Everyone has heard of the sophomore slump. It’s a product of the fact that as freshmen, the administration does everything in it’s power to prevent attrition ranging from four day long orientations to placing us in large residence halls where we’d be crazy not to befriend everyone. For me, sophomore year was even more of a curveball then I could have ever imagined. Because I didn’t rush a sorority, I went from living in a crowded first year dorm, which I loved, to a quiet apartment where I had a single and lived with three other girls who were already so put together that I felt behind by decades. They had their own lives, and I couldn’t figure out how to be as happy and social as I was when I had all of my closest friends living around me in a dorm. It took trial, error, and major error before I really accepted that the sophomore slump had taken me as its victim.
When I started to feel better about life in general, I knew I wanted to publish an article about hitting a slump, and how it made me a better student, friend, and all around person, but it wasn’t until recently that I really figured out one of the main reasons why the slump was what it was for me: our culture of comparison.
Don’t get me wrong, social media is great. It’s fun to see what your friends are doing at all times, but it can create the constant culture of comparison where you find yourself (or at least, I did) wondering why it looks like literally everyone else is succeeding and having a good time, except me. There were a lot of times where I wondered what I had done wrong at some point to deserve the loneliness that I felt. It seemed like everyone had their lives figured out and was enjoying them as well. Except me. Seeing pictures of people while they’re our or doing anything else together started to just be a constant reminder that I wasn’t doing those things, and I felt really bad about myself. I would set these expectations for my nights out or really, just my interactions with people in general because I thought wanted what I saw on my social media. I started to realize that there wasn’t any identifiable quality in any of the social media that I wanted, I just felt like I had to compete and match what I saw.
I think college can sometimes feel like a swimming pool where you thought you could touch the bottom. But when you really can’t, there’s the shock of that the first gulp of chlorinated water going down your throat because you completely didn’t expect to be floundering as much as you are. You know how to swim, but the pool isn’t what you thought it would be. But from my experience, the only way that stops is by realizing that the only thing that will make us happy is setting our own goals and then slowly, but surely, achieving them. For me, it was the decision to apply for an executive board, and work toward that decision, get the position, and realize that I was now a part of something bigger then myself.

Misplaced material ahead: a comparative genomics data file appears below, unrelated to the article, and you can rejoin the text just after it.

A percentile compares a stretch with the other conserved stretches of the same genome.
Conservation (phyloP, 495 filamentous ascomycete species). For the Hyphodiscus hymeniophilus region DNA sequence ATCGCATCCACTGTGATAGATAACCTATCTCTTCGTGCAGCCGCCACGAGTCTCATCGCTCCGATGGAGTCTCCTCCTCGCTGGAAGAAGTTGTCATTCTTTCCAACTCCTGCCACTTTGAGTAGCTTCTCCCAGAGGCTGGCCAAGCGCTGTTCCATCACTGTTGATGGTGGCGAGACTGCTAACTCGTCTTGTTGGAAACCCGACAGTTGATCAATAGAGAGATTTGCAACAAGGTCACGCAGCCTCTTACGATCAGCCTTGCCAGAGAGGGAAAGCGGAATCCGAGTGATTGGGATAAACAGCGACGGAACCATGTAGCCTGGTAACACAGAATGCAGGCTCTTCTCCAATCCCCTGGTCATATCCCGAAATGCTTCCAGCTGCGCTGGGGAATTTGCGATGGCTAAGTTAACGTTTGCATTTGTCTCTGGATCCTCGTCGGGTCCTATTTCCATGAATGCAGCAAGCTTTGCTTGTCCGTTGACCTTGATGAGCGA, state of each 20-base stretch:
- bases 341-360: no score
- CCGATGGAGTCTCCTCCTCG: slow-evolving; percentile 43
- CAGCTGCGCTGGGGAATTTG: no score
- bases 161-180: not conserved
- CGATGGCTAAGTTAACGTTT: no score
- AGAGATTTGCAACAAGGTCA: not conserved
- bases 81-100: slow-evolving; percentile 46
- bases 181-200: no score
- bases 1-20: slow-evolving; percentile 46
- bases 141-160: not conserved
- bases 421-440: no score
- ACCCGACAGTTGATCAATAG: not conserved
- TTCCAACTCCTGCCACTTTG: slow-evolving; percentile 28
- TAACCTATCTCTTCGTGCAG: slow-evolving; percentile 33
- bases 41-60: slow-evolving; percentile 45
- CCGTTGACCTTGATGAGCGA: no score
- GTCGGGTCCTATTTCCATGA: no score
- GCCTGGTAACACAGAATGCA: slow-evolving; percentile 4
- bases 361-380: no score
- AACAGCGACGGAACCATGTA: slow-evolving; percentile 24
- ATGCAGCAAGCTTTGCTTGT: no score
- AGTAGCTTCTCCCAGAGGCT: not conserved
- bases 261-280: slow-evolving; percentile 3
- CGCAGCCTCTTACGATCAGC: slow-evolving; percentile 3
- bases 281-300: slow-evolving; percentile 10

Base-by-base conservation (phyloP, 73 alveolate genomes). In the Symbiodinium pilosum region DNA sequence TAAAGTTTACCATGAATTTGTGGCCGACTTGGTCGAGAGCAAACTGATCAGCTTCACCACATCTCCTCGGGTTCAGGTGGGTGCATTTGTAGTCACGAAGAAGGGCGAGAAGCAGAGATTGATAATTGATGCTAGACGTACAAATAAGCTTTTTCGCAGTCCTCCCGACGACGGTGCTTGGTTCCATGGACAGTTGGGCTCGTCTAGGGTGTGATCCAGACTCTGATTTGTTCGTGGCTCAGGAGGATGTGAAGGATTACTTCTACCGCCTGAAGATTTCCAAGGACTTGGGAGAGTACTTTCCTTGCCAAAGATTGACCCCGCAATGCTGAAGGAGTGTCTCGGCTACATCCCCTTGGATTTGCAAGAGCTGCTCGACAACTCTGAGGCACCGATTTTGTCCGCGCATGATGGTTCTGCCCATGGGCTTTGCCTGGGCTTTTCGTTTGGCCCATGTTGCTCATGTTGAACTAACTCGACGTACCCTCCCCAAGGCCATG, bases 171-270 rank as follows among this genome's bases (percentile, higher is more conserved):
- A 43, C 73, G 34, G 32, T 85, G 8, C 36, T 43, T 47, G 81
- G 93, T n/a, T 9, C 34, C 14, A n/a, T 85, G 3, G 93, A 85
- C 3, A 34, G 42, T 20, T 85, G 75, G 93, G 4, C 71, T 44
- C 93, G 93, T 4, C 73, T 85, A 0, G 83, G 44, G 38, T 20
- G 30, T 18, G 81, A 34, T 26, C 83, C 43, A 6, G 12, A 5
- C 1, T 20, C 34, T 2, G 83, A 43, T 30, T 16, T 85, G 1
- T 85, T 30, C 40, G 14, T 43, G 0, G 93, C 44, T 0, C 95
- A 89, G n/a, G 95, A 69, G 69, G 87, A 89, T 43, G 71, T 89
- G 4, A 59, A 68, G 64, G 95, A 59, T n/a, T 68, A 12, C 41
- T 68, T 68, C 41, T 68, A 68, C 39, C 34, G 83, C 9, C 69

This doesn’t mean that you have to keep setting little random goals for yourself to pass the time. It just means that you categorize your priorities to fit what you need to focus on moment by moment. For me, the executive board was an immediate goal that drove me to put in work where I hadn’t before. Long term, though, I have my goal of going to medical school and honestly, on those lonely nights when I’m studying and I’d much rather be doing something else, I know that the future I want for myself requires me to think past, “How can I instantly take away this feeling.” Coming out of a slump or even just trying to feel better while completely in one can only come from changing who you are on a micro, micro level and beating the only competitor that matters- yourself. It took a lot for me to realize that it isn’t about trying to be like anyone on my Snapchat or Instagram, and it isn’t about trying to prove that I can have the best life in pictures, it’s about accomplishing the little tasks I set for myself and surprising myself along the way, because I can honestly say I kind of like the person I found.